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Re: Young Allosaur feathers?
Jordan Mallon <firstname.lastname@example.org> wrote:
Correct me if I'm wrong, but so far as I know, we have no evidence for any
form of integument in _Coelophysis_ at all. Not feathers. Not scales. So
unless we are able to prove (or "support the hypothesis," as my lab
coordinators would have me say) that _Coelophysis_ had scales, there's no
reason to believe that it couldn't have feathers.
You're right: there's no reason at all that _Coelophysis_ did NOT have
feathers. However... there's no direct evidence that any theropod taxon
more basal than Maniraptoriformes had a feather-like body covering. All
fuzzy and feathered theropods so far discovered belong to this clade. All
non-maniraptoriform dinosaurs so far discovered have a scaly or tubercular
epidermis: tyrannosaurs, abelisaurs, sauropods, ornithischians. (Even the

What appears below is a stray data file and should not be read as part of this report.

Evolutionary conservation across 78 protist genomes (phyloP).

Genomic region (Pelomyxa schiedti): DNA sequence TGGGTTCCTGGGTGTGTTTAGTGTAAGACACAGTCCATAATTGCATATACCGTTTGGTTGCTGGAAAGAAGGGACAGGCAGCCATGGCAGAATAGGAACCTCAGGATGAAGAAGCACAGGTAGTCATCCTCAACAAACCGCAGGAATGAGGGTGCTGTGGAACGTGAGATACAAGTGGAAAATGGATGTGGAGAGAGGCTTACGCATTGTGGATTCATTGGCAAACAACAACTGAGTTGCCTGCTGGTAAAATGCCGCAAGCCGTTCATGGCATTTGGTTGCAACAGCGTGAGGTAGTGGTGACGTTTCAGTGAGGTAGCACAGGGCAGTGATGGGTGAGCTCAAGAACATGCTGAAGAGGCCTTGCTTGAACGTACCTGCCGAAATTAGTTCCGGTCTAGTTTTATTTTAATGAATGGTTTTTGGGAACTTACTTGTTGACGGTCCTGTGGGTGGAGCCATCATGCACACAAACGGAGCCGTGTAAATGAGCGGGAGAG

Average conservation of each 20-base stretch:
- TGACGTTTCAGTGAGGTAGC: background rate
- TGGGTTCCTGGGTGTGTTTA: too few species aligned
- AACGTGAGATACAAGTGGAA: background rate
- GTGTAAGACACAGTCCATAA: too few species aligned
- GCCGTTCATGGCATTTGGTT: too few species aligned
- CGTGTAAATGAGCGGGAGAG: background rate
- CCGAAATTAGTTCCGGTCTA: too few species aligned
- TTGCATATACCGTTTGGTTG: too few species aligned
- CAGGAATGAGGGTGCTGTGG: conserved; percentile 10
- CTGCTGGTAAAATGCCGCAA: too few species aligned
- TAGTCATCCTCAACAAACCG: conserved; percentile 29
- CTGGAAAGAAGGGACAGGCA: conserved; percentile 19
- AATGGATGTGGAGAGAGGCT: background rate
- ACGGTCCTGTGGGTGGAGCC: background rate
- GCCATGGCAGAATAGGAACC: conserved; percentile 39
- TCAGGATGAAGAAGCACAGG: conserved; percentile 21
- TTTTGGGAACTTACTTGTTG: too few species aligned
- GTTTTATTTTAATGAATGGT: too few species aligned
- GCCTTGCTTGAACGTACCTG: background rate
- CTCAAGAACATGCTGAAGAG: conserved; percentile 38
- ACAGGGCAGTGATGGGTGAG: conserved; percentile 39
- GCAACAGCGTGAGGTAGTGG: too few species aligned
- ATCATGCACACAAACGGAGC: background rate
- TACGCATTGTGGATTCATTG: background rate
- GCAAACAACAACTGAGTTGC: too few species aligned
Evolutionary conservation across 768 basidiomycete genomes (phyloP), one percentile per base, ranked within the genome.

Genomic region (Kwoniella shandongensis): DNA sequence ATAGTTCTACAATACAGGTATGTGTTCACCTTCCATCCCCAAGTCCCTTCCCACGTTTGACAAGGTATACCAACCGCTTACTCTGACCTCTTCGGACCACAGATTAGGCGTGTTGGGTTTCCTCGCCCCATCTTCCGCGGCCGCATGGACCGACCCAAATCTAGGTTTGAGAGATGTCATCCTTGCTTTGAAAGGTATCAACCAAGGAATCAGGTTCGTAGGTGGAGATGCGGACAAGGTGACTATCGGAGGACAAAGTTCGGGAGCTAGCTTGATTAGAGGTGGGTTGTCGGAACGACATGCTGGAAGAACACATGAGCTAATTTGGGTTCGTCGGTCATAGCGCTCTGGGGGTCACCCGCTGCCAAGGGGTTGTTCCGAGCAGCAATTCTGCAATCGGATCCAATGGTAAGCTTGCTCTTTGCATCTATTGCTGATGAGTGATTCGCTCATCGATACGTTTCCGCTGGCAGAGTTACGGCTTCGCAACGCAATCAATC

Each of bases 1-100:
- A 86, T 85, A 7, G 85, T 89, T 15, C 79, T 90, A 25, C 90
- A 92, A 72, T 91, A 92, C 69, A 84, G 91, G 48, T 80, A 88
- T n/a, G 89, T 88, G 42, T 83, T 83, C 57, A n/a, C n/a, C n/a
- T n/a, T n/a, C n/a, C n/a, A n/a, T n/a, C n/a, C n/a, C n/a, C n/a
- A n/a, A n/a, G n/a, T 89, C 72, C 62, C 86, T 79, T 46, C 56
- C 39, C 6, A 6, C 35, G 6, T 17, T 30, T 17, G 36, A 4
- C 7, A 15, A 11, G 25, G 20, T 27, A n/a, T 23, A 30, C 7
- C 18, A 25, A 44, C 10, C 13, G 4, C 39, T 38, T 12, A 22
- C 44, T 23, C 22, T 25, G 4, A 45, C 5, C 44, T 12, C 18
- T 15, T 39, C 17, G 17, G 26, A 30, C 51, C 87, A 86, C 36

spiny-tailed psittacosaur shows no evidence of dino-fuzz over the rest of
Applying the principal of phylogenetic bracketing, we're going out on a limb
in suggesting that _Coelophysis_ (a basal neotheropod) did have a feathery
body covering. Nature does throw us a curve ball every now and again, e.g.
the presence of feather-like integument in _Sinosauropteryx_, but not in the
closely related _Compsognathus_. But overall, the principal of phylogenetic
bracketing should be upheld until contrary evidence turns up. Therefore,
the most *parsimonious* interpretation is that _Coelophysis_ was not covered
in fuzz. But the discovery of a feathered herrerasaur would change
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